At the end of the day, both club soda and seltzer water are hydrating. The benefits of hydration are endless; water is an essential component of a healthy lifestyle. Here are just a few:
- Helps your body access nutrients and oxygen
- Improves cognitive function and prevents headaches
- Flushes bacteria from your bladder
- Protects your organs and tissues
- Keeps you from getting sick and helps you recover faster
- Helps you burn calories, even while you’re sitting
- Promotes healthy skin and prevents wrinkles
Some studies show that carbonated water, specifically, might improve heart health, decreasing the risk of heart disease and lowering cholesterol. But more research is needed to understand the relationship between club soda and heart health.
In the meantime, it doesn’t hurt, so why not have a little bubbly water from time to time?
Other Types of Carbonated Water
There are other kinds of carbonated water that you can try out. Some have unique flavors, and others are neutral. Keep in mind that some of these products contain added sugar, so always read the label when you’re shopping.
Mineral water is naturally carbonated.
The water is sourced from naturally bubbling springs, and they contain trace amounts of natural minerals like salt, magnesium, and calcium. Because the minerals are naturally occurring, the flavor of the water can vary depending on where the water comes from.
The carbonation can vary, and some producers will add a little extra to give their product a consistent bubble.
Tonic water, gin's other best friend, is carbonated water with added minerals, including quinine. Quinine comes from the bark of cinchona trees, native to Central America but also found in Indonesia, Africa, and the Caribbean. Quinine is what gives tonic its signature bitter flavor and is more likely to contain added sugar to offset the bitter profile of the water.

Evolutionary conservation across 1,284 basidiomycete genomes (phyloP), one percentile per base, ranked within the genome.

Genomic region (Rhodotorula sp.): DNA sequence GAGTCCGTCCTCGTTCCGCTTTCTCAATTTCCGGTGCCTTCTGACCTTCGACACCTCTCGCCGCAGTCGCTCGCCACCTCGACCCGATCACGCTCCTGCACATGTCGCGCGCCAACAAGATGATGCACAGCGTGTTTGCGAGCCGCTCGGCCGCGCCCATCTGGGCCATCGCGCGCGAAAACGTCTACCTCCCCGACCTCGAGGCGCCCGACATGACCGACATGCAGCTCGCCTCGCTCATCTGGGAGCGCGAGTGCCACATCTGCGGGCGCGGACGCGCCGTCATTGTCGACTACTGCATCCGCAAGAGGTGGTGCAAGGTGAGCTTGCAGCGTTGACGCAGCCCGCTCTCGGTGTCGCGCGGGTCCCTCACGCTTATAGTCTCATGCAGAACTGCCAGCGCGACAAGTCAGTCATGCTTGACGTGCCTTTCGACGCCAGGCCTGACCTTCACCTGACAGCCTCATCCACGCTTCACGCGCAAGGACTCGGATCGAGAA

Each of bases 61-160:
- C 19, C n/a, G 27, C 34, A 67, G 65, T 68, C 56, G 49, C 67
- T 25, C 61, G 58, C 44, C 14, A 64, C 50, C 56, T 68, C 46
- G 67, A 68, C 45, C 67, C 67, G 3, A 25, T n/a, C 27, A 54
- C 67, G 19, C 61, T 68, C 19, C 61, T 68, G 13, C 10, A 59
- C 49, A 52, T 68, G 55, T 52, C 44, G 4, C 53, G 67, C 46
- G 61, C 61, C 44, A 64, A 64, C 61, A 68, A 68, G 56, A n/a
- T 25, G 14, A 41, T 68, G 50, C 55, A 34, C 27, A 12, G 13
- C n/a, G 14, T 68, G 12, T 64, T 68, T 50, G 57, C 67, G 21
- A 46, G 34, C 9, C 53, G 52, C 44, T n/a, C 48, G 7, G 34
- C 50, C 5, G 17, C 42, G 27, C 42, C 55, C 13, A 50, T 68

Quinine was added to carbonated water in the 1870s to combat malaria. The cinchona tree is also called the fever tree (sound familiar?) because of its ability to reduce fevers.
Which Sparkling Water Is Right for You?
Everyone develops a preference: club soda or mineral water. Which one will be your favorite? Do you prefer a little salt or a blank canvas on which to create a flavorful, carbonated drink? You’ll have to see for yourself.
Either way, incorporating these fizzy drinks into your life is a great way to cut out sugary beverages that are bad for your health. But they’re also a great way to encourage yourself to drink more water, which is never a bad idea.
Add slices of citrus or stone fruit, sprigs of mint or thyme, or infuse ginger and cinnamon to make things even more interesting. The possibilities are endless!
Looking for a delicious sparkling cocktail? Try our Spritz Sampler, a sampler of our two most popular Spanish wine cocktails made with seltzer, wine and natural ingredients, in a can.